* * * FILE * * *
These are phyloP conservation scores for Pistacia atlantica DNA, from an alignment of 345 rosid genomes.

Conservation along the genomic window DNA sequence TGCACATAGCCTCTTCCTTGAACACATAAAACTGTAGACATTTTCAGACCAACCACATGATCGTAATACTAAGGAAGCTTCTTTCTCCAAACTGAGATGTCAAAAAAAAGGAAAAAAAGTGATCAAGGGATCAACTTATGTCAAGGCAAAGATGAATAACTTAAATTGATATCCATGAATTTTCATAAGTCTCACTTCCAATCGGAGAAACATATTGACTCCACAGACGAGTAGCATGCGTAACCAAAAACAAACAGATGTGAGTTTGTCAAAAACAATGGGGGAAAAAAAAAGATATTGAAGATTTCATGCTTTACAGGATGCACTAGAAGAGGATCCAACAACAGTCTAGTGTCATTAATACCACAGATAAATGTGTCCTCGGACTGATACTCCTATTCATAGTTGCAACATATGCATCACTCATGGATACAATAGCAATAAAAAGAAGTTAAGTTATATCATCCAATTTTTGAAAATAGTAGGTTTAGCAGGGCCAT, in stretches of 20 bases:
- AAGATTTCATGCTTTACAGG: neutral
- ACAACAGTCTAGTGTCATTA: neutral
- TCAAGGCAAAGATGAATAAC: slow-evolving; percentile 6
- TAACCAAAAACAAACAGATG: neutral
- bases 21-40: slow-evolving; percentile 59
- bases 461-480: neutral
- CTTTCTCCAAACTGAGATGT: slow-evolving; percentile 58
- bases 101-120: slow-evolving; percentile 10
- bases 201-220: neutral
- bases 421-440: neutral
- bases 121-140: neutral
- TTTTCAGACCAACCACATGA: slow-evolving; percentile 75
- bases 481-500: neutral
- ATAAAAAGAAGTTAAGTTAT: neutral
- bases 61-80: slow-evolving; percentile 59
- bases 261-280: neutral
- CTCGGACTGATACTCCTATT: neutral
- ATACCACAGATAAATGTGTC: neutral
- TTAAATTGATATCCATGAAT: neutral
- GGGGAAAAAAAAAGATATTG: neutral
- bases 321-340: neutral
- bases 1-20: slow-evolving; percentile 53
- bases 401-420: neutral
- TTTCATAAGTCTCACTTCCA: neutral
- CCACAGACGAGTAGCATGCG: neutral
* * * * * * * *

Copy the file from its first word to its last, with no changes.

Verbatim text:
These are phyloP conservation scores for Pistacia atlantica DNA, from an alignment of 345 rosid genomes.

Conservation along the genomic window DNA sequence TGCACATAGCCTCTTCCTTGAACACATAAAACTGTAGACATTTTCAGACCAACCACATGATCGTAATACTAAGGAAGCTTCTTTCTCCAAACTGAGATGTCAAAAAAAAGGAAAAAAAGTGATCAAGGGATCAACTTATGTCAAGGCAAAGATGAATAACTTAAATTGATATCCATGAATTTTCATAAGTCTCACTTCCAATCGGAGAAACATATTGACTCCACAGACGAGTAGCATGCGTAACCAAAAACAAACAGATGTGAGTTTGTCAAAAACAATGGGGGAAAAAAAAAGATATTGAAGATTTCATGCTTTACAGGATGCACTAGAAGAGGATCCAACAACAGTCTAGTGTCATTAATACCACAGATAAATGTGTCCTCGGACTGATACTCCTATTCATAGTTGCAACATATGCATCACTCATGGATACAATAGCAATAAAAAGAAGTTAAGTTATATCATCCAATTTTTGAAAATAGTAGGTTTAGCAGGGCCAT, in stretches of 20 bases:
- AAGATTTCATGCTTTACAGG: neutral
- ACAACAGTCTAGTGTCATTA: neutral
- TCAAGGCAAAGATGAATAAC: slow-evolving; percentile 6
- TAACCAAAAACAAACAGATG: neutral
- bases 21-40: slow-evolving; percentile 59
- bases 461-480: neutral
- CTTTCTCCAAACTGAGATGT: slow-evolving; percentile 58
- bases 101-120: slow-evolving; percentile 10
- bases 201-220: neutral
- bases 421-440: neutral
- bases 121-140: neutral
- TTTTCAGACCAACCACATGA: slow-evolving; percentile 75
- bases 481-500: neutral
- ATAAAAAGAAGTTAAGTTAT: neutral
- bases 61-80: slow-evolving; percentile 59
- bases 261-280: neutral
- CTCGGACTGATACTCCTATT: neutral
- ATACCACAGATAAATGTGTC: neutral
- TTAAATTGATATCCATGAAT: neutral
- GGGGAAAAAAAAAGATATTG: neutral
- bases 321-340: neutral
- bases 1-20: slow-evolving; percentile 53
- bases 401-420: neutral
- TTTCATAAGTCTCACTTCCA: neutral
- CCACAGACGAGTAGCATGCG: neutral